By Nick Elliot
‘Tenth of December’ by George Saunders
Last week, author Ben Marcus offered advice to aspiring writers. He read for the College’s Masters Series, sponsored by ink, and spoke about the importance in understanding the writer’s personal identity as a reader: What captivates you and makes you turn the page? What bores you and causes you to toss a book aside?
I decided that I wanted to write about a short story — a format I tend to overlook — for this month’s column. The short story is often more approachable than the novel and is the perfect medium to explore the stories, techniques and voices that speak to readers. Some of today’s finest writers are writing short stories. One such writer is George Saunders, whose “Tenth of December” was published in the “New Yorker” this past fall.
“Tenth of December” follows an unlikely pair — Robin, a young boy with an overactive imagination, and Don Eber, a 53-year-old man suffering from a brain tumor. In 10 degree weather, Robin journeys outside to a pond behind his house on a fictitious mission to save his school crush. Don, whose mental and physical health is severely declining, chooses the scenic overlook as the place to end his life on his own terms. When Robin falls into the ice-covered pond, Don is moved into action to save Robin’s life — and his own.
As I began Saunders’s story, I initially felt as though this was not “my type” of read. True, the opening is disorienting, and it took me a little while to get my bearings. But I’m so glad I stuck it out. Saunders masterfully alternates between his characters’ perspectives and carefully intertwines their stories.
Fighting against their desires to quit and give up in the midst of immediate danger, both Robin and Don come to realizations about their own fears.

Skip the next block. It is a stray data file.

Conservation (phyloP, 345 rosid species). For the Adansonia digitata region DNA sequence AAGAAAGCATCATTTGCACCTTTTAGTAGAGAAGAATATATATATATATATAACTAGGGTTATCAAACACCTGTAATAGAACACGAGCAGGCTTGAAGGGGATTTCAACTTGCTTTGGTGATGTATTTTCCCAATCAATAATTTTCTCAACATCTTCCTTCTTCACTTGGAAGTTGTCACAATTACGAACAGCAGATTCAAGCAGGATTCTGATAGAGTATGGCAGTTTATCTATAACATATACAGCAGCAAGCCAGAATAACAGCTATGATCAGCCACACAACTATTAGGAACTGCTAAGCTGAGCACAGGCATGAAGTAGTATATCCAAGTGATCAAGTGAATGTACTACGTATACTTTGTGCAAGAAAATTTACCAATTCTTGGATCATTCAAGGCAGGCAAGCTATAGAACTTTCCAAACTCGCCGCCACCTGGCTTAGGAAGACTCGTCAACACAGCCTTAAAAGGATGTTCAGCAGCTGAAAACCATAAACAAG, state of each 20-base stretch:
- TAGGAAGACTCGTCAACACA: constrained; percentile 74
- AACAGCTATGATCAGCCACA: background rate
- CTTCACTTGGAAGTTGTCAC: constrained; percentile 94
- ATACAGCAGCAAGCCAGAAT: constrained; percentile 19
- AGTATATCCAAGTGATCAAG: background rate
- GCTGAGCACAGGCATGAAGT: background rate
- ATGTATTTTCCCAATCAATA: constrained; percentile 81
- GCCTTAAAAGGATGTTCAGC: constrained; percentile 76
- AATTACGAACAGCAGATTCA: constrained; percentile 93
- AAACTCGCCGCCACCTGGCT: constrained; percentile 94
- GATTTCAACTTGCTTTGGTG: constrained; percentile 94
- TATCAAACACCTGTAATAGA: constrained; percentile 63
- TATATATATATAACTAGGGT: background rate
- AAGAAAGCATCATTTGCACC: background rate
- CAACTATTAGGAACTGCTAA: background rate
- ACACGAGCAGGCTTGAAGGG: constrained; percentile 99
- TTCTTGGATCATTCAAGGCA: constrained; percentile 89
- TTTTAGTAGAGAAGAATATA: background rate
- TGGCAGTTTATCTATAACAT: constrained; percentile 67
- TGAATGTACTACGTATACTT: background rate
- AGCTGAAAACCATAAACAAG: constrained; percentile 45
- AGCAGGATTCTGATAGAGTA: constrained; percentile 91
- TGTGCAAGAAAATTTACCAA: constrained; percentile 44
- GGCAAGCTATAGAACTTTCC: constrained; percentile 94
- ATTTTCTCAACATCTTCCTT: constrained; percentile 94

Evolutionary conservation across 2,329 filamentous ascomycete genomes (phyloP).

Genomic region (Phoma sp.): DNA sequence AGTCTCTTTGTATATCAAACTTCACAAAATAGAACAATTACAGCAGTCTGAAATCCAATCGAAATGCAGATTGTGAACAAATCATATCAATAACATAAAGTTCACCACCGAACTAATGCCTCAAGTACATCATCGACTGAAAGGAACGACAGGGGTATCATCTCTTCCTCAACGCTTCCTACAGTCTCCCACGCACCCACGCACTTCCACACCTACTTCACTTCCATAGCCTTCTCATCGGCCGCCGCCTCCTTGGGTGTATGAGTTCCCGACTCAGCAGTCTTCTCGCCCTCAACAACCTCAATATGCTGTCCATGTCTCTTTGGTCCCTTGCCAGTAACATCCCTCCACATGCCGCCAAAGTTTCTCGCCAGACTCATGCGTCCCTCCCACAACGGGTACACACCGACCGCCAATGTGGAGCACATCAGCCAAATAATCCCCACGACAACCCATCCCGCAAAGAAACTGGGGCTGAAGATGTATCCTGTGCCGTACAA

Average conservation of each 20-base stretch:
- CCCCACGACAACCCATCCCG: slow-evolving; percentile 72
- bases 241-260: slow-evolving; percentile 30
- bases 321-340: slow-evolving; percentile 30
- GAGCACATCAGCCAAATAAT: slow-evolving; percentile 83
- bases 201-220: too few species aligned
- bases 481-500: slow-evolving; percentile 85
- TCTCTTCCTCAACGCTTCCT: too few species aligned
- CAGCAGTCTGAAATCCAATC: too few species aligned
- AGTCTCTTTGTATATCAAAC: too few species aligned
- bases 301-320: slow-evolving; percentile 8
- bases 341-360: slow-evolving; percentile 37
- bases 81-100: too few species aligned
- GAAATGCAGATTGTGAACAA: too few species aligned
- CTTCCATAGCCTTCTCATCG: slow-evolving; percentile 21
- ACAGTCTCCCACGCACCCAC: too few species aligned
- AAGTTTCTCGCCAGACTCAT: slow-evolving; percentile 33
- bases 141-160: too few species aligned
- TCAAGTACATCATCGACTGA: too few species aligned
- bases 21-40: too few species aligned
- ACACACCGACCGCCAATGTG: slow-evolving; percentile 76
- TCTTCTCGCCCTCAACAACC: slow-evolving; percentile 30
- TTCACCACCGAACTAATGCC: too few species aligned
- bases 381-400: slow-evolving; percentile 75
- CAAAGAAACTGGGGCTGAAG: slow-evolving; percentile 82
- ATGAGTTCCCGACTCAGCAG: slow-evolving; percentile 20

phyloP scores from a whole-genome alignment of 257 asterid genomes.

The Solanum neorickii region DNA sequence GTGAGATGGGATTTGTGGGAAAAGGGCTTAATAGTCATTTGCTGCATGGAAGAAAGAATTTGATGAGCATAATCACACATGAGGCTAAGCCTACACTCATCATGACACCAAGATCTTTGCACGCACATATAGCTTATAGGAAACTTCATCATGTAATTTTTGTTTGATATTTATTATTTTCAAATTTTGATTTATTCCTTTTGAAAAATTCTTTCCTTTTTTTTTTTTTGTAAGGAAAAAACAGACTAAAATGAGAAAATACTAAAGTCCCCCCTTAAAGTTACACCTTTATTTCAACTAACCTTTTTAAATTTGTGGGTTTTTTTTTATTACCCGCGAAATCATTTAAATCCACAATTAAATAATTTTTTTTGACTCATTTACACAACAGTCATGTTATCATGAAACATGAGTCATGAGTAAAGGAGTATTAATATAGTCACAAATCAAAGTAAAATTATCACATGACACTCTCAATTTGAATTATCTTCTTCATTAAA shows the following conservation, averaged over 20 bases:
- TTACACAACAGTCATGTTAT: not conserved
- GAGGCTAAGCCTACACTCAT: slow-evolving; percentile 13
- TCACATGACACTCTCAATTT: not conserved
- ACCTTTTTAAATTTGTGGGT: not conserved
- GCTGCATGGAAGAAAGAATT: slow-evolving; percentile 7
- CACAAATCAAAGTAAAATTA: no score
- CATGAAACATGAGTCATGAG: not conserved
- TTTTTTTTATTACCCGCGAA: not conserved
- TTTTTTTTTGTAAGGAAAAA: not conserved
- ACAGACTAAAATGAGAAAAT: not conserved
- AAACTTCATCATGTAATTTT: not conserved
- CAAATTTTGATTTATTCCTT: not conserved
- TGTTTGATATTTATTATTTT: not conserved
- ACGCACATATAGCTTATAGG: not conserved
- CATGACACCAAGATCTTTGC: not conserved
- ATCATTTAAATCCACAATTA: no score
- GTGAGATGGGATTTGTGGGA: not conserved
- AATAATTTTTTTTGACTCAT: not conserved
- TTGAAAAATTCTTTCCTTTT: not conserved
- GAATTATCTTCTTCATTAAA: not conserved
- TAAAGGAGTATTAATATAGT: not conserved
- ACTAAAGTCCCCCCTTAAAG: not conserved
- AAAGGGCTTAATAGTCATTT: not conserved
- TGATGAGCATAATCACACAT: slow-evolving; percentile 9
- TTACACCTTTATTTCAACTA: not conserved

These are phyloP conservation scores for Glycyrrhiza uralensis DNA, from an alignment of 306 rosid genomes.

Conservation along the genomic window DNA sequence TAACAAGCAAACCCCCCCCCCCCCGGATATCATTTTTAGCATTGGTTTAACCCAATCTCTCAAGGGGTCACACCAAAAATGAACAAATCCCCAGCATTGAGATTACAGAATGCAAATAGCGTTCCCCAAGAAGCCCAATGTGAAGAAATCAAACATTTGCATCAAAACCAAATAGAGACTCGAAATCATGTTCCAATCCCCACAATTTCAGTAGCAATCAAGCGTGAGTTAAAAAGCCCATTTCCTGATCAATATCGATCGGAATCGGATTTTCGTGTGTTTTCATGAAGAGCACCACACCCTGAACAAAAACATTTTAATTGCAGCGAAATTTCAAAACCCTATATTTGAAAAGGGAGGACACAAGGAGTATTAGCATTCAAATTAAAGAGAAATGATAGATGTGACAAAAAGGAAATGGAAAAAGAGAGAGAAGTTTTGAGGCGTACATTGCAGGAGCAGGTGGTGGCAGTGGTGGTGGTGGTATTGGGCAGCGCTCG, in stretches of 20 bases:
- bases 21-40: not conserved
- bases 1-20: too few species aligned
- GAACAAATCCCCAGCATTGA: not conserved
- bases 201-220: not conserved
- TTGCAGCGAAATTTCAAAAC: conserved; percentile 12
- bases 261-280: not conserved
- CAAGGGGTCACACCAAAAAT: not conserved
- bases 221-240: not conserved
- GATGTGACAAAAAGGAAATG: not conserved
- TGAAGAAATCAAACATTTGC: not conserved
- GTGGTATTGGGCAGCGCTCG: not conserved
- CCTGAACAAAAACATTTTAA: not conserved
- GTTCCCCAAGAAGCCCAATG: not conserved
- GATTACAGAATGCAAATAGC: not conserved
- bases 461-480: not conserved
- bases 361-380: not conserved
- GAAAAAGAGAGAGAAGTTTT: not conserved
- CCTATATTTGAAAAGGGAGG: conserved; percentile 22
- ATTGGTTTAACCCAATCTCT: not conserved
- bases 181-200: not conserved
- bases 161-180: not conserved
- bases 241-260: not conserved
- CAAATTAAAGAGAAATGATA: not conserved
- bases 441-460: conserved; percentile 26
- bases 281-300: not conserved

So as I continue to discover what it is that keeps me interested in a piece of writing, I encourage you to take Marcus’ advice and do the same. Push yourself to try a novel, short story or poem outside your comfort zone.
By Chris Delaney
‘The Lovers’ by John Connolly
“The Lovers” by John Connolly is the eighth installment in the Charlie Parker series. The title character Charlie Parker is a former New York City policeman turned private investigator.
“The Lovers” starts off with Parker down on his luck. He has lost his P.I. license and is busy supporting himself by working in a bar when he becomes entangled in another case.
Connolly continues to thrill readers with his intricate web of plots and his ability to get the reader into the mind of his characters. In “The Lovers,” he continues his unique style of combining both a detective story with fantastical elements.
Parker must uncover the mystery of two demons, appropriately known as “The Lovers” in the case. These demons, a young man and woman, keep appearing at murder scenes over the years, such as that of Parker’s father’s death decades earlier. Parker must face his haunted childhood in order to uncover the truth and solve the case.
I would recommend this novel to anyone who enjoys a great mystery novel. As a result of the fantastical elements Connolly manages to both surprise and terrify you throughout. It is definitely worth a read.